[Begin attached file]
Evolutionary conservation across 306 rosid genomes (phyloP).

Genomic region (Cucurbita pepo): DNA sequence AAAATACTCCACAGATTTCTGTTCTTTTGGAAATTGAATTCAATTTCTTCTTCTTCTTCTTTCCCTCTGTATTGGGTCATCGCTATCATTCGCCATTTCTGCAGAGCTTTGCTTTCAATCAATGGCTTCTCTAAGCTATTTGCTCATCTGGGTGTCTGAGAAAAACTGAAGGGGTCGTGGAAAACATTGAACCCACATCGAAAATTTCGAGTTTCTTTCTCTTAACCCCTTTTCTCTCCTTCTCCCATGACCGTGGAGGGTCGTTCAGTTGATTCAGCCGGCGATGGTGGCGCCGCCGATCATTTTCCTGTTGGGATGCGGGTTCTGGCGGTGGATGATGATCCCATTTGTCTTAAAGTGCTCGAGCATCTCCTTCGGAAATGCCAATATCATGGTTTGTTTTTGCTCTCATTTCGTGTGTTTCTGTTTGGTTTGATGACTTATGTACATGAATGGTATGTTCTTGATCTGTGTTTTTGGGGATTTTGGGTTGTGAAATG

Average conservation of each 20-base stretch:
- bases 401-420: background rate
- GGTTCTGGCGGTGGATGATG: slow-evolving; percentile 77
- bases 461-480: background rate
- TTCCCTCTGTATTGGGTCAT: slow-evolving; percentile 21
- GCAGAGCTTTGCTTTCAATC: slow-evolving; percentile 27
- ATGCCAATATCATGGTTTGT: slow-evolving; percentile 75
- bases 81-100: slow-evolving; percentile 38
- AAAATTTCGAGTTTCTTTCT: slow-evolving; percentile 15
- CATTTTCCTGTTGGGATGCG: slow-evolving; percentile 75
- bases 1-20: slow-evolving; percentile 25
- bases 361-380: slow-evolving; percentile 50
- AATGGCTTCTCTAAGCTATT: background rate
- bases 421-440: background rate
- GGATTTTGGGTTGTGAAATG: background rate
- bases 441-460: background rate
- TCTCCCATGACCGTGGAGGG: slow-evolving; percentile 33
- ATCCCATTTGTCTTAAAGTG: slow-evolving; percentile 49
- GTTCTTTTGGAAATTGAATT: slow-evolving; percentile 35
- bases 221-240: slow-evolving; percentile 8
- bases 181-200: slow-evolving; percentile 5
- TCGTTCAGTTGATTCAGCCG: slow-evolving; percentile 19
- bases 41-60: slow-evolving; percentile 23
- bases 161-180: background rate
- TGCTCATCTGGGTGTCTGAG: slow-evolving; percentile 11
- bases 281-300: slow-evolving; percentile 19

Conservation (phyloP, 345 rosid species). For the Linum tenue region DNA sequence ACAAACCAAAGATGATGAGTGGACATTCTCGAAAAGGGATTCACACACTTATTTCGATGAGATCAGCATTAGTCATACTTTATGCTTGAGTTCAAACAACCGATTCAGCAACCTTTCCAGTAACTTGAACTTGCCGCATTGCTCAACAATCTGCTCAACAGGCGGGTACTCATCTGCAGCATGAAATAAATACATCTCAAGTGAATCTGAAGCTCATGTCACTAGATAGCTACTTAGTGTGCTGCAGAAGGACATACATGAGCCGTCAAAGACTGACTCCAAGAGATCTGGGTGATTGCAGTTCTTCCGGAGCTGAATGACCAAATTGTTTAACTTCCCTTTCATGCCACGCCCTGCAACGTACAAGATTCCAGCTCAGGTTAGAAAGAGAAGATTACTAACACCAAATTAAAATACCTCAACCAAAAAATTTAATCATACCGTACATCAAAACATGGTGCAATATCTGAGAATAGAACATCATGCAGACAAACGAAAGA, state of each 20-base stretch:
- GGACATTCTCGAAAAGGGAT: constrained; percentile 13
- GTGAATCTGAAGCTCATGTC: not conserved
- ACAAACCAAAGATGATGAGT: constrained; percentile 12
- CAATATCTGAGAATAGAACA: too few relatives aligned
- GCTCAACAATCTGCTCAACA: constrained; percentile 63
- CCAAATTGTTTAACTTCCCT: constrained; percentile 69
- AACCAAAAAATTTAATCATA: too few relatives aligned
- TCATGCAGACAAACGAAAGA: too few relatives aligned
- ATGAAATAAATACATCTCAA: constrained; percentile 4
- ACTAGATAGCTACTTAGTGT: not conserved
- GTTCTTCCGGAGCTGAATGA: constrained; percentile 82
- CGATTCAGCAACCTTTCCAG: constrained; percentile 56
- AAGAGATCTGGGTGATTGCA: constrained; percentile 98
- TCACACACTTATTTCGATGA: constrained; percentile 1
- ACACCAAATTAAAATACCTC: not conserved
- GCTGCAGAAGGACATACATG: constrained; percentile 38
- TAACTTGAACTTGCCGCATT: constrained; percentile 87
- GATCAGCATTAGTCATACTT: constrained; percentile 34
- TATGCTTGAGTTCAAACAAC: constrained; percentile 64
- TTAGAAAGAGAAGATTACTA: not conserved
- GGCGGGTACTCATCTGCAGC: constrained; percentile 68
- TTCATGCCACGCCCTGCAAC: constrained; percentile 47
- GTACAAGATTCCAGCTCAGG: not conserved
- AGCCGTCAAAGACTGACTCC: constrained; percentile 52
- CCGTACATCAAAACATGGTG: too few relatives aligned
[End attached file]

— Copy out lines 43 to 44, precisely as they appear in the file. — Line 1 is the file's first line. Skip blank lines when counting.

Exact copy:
- TCACACACTTATTTCGATGA: constrained; percentile 1
- ACACCAAATTAAAATACCTC: not conserved